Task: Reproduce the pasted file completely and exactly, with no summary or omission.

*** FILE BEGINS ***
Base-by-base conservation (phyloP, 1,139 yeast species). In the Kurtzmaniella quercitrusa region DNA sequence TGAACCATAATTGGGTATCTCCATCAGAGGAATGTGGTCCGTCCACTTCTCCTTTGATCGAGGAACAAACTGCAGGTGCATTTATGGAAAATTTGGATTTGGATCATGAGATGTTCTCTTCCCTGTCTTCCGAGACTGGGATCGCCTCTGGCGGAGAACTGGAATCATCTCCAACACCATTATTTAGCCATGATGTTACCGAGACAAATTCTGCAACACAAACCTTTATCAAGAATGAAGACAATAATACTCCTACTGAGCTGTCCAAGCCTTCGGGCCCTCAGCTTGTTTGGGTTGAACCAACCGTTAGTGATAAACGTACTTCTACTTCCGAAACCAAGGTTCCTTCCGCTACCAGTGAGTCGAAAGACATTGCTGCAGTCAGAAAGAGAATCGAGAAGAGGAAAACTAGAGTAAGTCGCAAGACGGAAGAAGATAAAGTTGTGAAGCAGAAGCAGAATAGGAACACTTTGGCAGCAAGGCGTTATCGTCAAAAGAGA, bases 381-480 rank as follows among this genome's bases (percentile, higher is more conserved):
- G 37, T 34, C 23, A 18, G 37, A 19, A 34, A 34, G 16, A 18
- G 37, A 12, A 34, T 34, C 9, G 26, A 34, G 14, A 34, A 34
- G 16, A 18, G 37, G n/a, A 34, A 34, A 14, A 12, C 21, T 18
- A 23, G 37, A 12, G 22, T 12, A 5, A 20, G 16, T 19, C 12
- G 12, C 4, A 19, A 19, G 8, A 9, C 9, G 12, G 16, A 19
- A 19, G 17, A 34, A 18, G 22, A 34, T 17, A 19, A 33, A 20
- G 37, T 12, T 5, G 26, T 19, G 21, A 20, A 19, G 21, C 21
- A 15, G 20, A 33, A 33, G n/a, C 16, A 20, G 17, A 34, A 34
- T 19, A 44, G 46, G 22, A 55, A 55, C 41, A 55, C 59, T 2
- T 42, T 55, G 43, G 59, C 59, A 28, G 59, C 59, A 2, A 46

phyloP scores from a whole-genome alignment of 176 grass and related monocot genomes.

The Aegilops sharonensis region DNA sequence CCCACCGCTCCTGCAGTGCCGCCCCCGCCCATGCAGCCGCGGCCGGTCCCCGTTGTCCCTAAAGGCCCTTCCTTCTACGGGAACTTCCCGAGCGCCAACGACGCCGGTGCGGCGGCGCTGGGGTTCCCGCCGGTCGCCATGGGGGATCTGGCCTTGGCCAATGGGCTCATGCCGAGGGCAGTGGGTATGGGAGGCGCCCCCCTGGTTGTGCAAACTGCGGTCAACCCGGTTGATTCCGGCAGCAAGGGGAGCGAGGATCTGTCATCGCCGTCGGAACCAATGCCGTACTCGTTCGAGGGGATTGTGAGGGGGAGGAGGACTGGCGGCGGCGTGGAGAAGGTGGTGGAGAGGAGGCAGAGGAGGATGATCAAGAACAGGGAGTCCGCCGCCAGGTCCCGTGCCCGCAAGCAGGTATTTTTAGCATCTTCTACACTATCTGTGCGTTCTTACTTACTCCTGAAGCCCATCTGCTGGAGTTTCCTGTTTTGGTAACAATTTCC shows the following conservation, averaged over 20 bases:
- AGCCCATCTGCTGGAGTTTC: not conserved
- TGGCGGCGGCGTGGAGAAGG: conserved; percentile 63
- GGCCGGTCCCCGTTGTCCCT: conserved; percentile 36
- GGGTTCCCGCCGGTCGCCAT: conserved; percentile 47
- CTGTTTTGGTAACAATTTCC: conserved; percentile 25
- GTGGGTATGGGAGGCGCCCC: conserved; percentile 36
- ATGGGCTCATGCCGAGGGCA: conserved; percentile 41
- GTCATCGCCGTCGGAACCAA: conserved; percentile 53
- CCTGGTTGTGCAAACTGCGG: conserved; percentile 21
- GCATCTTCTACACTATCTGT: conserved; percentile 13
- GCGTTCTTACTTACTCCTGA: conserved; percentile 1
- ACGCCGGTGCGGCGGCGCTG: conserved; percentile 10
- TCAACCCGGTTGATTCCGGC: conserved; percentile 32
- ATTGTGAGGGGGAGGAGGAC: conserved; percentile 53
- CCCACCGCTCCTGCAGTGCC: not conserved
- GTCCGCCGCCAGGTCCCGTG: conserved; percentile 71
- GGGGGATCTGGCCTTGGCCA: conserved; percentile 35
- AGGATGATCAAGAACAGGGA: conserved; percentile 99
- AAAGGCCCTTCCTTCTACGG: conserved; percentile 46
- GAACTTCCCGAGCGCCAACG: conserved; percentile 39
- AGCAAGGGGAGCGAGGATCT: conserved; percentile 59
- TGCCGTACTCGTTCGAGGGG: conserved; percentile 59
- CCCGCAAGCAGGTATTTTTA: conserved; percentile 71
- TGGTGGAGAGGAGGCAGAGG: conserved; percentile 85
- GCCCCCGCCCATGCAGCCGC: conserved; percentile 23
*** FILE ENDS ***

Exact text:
Base-by-base conservation (phyloP, 1,139 yeast species). In the Kurtzmaniella quercitrusa region DNA sequence TGAACCATAATTGGGTATCTCCATCAGAGGAATGTGGTCCGTCCACTTCTCCTTTGATCGAGGAACAAACTGCAGGTGCATTTATGGAAAATTTGGATTTGGATCATGAGATGTTCTCTTCCCTGTCTTCCGAGACTGGGATCGCCTCTGGCGGAGAACTGGAATCATCTCCAACACCATTATTTAGCCATGATGTTACCGAGACAAATTCTGCAACACAAACCTTTATCAAGAATGAAGACAATAATACTCCTACTGAGCTGTCCAAGCCTTCGGGCCCTCAGCTTGTTTGGGTTGAACCAACCGTTAGTGATAAACGTACTTCTACTTCCGAAACCAAGGTTCCTTCCGCTACCAGTGAGTCGAAAGACATTGCTGCAGTCAGAAAGAGAATCGAGAAGAGGAAAACTAGAGTAAGTCGCAAGACGGAAGAAGATAAAGTTGTGAAGCAGAAGCAGAATAGGAACACTTTGGCAGCAAGGCGTTATCGTCAAAAGAGA, bases 381-480 rank as follows among this genome's bases (percentile, higher is more conserved):
- G 37, T 34, C 23, A 18, G 37, A 19, A 34, A 34, G 16, A 18
- G 37, A 12, A 34, T 34, C 9, G 26, A 34, G 14, A 34, A 34
- G 16, A 18, G 37, G n/a, A 34, A 34, A 14, A 12, C 21, T 18
- A 23, G 37, A 12, G 22, T 12, A 5, A 20, G 16, T 19, C 12
- G 12, C 4, A 19, A 19, G 8, A 9, C 9, G 12, G 16, A 19
- A 19, G 17, A 34, A 18, G 22, A 34, T 17, A 19, A 33, A 20
- G 37, T 12, T 5, G 26, T 19, G 21, A 20, A 19, G 21, C 21
- A 15, G 20, A 33, A 33, G n/a, C 16, A 20, G 17, A 34, A 34
- T 19, A 44, G 46, G 22, A 55, A 55, C 41, A 55, C 59, T 2
- T 42, T 55, G 43, G 59, C 59, A 28, G 59, C 59, A 2, A 46

phyloP scores from a whole-genome alignment of 176 grass and related monocot genomes.

The Aegilops sharonensis region DNA sequence CCCACCGCTCCTGCAGTGCCGCCCCCGCCCATGCAGCCGCGGCCGGTCCCCGTTGTCCCTAAAGGCCCTTCCTTCTACGGGAACTTCCCGAGCGCCAACGACGCCGGTGCGGCGGCGCTGGGGTTCCCGCCGGTCGCCATGGGGGATCTGGCCTTGGCCAATGGGCTCATGCCGAGGGCAGTGGGTATGGGAGGCGCCCCCCTGGTTGTGCAAACTGCGGTCAACCCGGTTGATTCCGGCAGCAAGGGGAGCGAGGATCTGTCATCGCCGTCGGAACCAATGCCGTACTCGTTCGAGGGGATTGTGAGGGGGAGGAGGACTGGCGGCGGCGTGGAGAAGGTGGTGGAGAGGAGGCAGAGGAGGATGATCAAGAACAGGGAGTCCGCCGCCAGGTCCCGTGCCCGCAAGCAGGTATTTTTAGCATCTTCTACACTATCTGTGCGTTCTTACTTACTCCTGAAGCCCATCTGCTGGAGTTTCCTGTTTTGGTAACAATTTCC shows the following conservation, averaged over 20 bases:
- AGCCCATCTGCTGGAGTTTC: not conserved
- TGGCGGCGGCGTGGAGAAGG: conserved; percentile 63
- GGCCGGTCCCCGTTGTCCCT: conserved; percentile 36
- GGGTTCCCGCCGGTCGCCAT: conserved; percentile 47
- CTGTTTTGGTAACAATTTCC: conserved; percentile 25
- GTGGGTATGGGAGGCGCCCC: conserved; percentile 36
- ATGGGCTCATGCCGAGGGCA: conserved; percentile 41
- GTCATCGCCGTCGGAACCAA: conserved; percentile 53
- CCTGGTTGTGCAAACTGCGG: conserved; percentile 21
- GCATCTTCTACACTATCTGT: conserved; percentile 13
- GCGTTCTTACTTACTCCTGA: conserved; percentile 1
- ACGCCGGTGCGGCGGCGCTG: conserved; percentile 10
- TCAACCCGGTTGATTCCGGC: conserved; percentile 32
- ATTGTGAGGGGGAGGAGGAC: conserved; percentile 53
- CCCACCGCTCCTGCAGTGCC: not conserved
- GTCCGCCGCCAGGTCCCGTG: conserved; percentile 71
- GGGGGATCTGGCCTTGGCCA: conserved; percentile 35
- AGGATGATCAAGAACAGGGA: conserved; percentile 99
- AAAGGCCCTTCCTTCTACGG: conserved; percentile 46
- GAACTTCCCGAGCGCCAACG: conserved; percentile 39
- AGCAAGGGGAGCGAGGATCT: conserved; percentile 59
- TGCCGTACTCGTTCGAGGGG: conserved; percentile 59
- CCCGCAAGCAGGTATTTTTA: conserved; percentile 71
- TGGTGGAGAGGAGGCAGAGG: conserved; percentile 85
- GCCCCCGCCCATGCAGCCGC: conserved; percentile 23